Session Type: Poster Session B
Session Time: 9:00AM-11:00AM
Background/Purpose: Despite scarce evidence regarding the effects of weight loss in gout1, international guidelines recommend dietary advice and weight loss as a core management strategy in people with gout and concomitant obesity. We explored whether there are potential clinical benefits associated with intensive weight loss in obese individuals with gout.
To compare in a proof-of-concept randomized trial the effect of an intensive, 16-weeks weight loss program (full meal replacement with hypocaloric products and weekly visits to a dietician), relative to a dietary advised control group (ordinary food and visits to a dietician only at baseline and at week 8), on primarily changes in body weight and secondarily serum urate, fatigue and pain in people with gout and concomitant obesity.
Methods: Participants were randomized using permuted blocks and stratification (i.e. sex (male vs. female), obesity (BMI< 40kg/m2 vs BMI≥40kg/m2), serum urate (< 6mg/dL vs ≥6mg/dL)). he primary outcome was change in body weight at 16 weeks, analyzed using repeated measures mixed models. According to the Statistical Analysis Plan, the key secondary outcomes were changes in serum urate, VAS gout pain, and VAS fatigue after 16 weeks. ClinicalTrials.gov (NCT03664167).
Results: Overall, 61 participants were enrolled and randomized, of whom 29 were assigned to intensive weight loss and 32 to dietary control. The participants had an average age of 60.3 (SD, 9.9) years, average BMI of 35.6 (SD, 5.0) kg/m2 and 59 (97%) were men. There was a statistically and clinically significant difference in the change in body weight from baseline to 16 weeks between the dietary and control groups (least squares means: -15.4 kg and -7.7 kg, respectively; difference: -7.7 kg (95%CI -10.9 to -4.7, p< 0.001). Mean changes in serum urate levels at the 16 weeks visit were -0.6 mg/dL and -0.3 mg/dL, respectively, with a difference between groups of -0.3 mg/dL (95%CI -0.9 to 0.3, p=0.744). The corresponding mean change in VAS fatigue was -17.4 mm compared to -8.6 mm, with a group difference of -8.8 mm (95%CI -25.5 to 7.9). Mean change in VAS pain corresponded to -2.5 mm compared to -12.5 mm, with a group difference of 9.9 mm (95% CI -11.1 to 31.0).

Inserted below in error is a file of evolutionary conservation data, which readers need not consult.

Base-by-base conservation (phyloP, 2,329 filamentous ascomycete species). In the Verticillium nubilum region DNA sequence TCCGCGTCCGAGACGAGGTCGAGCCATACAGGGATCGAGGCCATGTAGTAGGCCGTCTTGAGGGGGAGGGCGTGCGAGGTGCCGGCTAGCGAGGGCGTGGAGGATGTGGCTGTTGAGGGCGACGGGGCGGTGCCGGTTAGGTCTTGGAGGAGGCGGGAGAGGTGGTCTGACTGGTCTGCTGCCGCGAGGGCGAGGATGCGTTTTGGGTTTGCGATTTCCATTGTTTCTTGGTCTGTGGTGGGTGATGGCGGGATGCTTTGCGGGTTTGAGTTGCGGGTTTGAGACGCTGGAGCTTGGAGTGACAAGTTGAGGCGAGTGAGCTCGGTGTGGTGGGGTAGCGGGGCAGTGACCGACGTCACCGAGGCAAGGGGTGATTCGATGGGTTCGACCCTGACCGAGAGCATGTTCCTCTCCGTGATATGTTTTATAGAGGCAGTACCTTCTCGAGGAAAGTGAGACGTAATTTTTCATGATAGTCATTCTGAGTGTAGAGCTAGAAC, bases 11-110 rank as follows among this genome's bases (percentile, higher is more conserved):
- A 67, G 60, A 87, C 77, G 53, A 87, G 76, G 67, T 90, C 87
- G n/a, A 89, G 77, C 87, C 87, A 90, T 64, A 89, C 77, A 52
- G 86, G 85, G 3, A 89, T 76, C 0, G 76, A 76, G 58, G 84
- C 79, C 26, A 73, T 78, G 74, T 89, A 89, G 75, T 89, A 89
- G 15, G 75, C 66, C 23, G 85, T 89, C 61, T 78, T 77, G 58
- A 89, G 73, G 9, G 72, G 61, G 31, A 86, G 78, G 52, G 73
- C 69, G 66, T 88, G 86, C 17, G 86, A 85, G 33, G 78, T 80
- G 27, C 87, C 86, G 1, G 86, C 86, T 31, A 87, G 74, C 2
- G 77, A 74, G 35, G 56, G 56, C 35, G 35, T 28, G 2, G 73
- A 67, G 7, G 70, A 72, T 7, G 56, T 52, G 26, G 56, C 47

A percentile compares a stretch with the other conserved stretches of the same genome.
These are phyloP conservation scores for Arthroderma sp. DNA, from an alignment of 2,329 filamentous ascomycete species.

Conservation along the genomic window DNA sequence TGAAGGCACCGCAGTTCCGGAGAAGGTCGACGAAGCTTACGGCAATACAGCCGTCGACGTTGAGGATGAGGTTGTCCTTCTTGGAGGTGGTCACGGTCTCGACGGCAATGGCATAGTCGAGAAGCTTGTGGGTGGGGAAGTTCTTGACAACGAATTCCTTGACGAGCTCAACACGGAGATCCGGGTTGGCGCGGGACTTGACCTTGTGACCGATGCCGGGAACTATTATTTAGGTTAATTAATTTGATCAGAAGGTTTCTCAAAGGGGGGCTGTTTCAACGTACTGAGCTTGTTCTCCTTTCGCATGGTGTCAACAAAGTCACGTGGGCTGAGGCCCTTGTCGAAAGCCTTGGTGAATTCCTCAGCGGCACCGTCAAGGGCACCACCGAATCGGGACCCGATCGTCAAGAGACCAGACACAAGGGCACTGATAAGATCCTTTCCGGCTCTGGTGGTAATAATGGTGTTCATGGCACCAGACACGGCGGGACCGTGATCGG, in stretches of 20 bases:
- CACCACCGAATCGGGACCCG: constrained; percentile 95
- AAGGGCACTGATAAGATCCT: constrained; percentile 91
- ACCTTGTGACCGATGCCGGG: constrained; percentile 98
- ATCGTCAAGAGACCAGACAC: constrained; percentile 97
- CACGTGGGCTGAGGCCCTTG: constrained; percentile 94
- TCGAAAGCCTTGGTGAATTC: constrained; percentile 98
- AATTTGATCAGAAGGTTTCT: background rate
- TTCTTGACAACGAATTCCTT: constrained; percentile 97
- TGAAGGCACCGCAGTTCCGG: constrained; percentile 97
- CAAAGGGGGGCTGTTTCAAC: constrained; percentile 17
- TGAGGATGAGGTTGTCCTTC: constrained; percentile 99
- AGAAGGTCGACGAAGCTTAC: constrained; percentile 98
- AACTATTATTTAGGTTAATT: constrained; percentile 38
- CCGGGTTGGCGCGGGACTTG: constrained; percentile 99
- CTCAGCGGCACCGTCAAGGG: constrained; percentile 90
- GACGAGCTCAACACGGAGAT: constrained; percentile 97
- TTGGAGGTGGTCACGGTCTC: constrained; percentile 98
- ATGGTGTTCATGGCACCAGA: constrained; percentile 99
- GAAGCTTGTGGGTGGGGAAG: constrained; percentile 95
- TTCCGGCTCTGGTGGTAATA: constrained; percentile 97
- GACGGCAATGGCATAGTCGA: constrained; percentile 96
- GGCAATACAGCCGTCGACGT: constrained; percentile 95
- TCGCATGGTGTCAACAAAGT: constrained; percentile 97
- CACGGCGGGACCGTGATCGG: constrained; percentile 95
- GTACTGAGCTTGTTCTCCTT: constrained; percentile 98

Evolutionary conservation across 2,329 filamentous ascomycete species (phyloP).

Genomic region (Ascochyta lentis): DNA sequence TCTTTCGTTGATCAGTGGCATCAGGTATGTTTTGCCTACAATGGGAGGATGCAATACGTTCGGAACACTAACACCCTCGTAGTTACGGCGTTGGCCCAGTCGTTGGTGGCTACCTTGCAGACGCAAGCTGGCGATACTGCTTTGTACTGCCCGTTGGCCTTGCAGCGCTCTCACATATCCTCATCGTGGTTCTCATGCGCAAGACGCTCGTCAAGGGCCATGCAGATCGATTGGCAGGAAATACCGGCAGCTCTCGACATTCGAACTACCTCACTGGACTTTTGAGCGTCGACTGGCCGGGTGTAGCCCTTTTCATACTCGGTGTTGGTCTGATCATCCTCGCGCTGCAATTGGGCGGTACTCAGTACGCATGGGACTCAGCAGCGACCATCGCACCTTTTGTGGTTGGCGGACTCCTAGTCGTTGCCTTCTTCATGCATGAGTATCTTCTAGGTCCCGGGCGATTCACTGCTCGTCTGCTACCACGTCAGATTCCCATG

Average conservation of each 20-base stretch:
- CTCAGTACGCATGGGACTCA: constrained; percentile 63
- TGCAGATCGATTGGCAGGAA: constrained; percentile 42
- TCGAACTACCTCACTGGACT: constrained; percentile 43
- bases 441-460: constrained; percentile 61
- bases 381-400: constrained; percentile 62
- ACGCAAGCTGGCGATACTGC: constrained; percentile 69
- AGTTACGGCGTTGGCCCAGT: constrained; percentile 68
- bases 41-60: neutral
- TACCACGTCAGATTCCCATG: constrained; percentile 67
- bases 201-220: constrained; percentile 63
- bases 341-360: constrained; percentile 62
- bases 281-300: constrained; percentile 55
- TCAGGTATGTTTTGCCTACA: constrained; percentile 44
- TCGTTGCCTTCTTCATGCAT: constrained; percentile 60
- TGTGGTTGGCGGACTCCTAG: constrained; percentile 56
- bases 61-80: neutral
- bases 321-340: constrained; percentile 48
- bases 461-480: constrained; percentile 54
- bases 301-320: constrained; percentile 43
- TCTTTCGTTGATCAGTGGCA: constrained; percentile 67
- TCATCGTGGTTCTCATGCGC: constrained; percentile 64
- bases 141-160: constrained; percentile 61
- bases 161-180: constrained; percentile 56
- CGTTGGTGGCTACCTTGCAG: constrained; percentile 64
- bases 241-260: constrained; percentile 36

Conclusion: An intensive dietary intervention can effectively lower body weight in people with gout and concomitant obesity. Although absolute differences were present, we were not able to reject the null hypotheses for serum urate, fatigue, and pain in this proof-of-concept study with a small sample size
1 Nielsen SM, Bartels EM, Henriksen M, et al. Weight loss for overweight and obese individuals with gout: a systematic review of longitudinal studies. Ann Rheum Dis. 2017. doi:10.1136/annrheumdis-2017-211472
To cite this abstract in AMA style:Zobbe K, Christensen R, Nielsen S, Stamp L, Henriksen M, Overgaard A, Dreyer L, Knop F, Singh J, Doherty M, Richette P, Astrup A, Ellegaard K, Bartels E, Boesen M, Gudbergsen H, Bliddal H, Kristensen L. Weight Loss as Treatment for Gout in Patients with Concomitant Obesity: A Proof-of-Concept Randomized Controlled Trial [abstract]. Arthritis Rheumatol. 2020; 72 (suppl 10). https://acrabstracts.org/abstract/weight-loss-as-treatment-for-gout-in-patients-with-concomitant-obesity-a-proof-of-concept-randomized-controlled-trial/. Accessed November 30, 2020.
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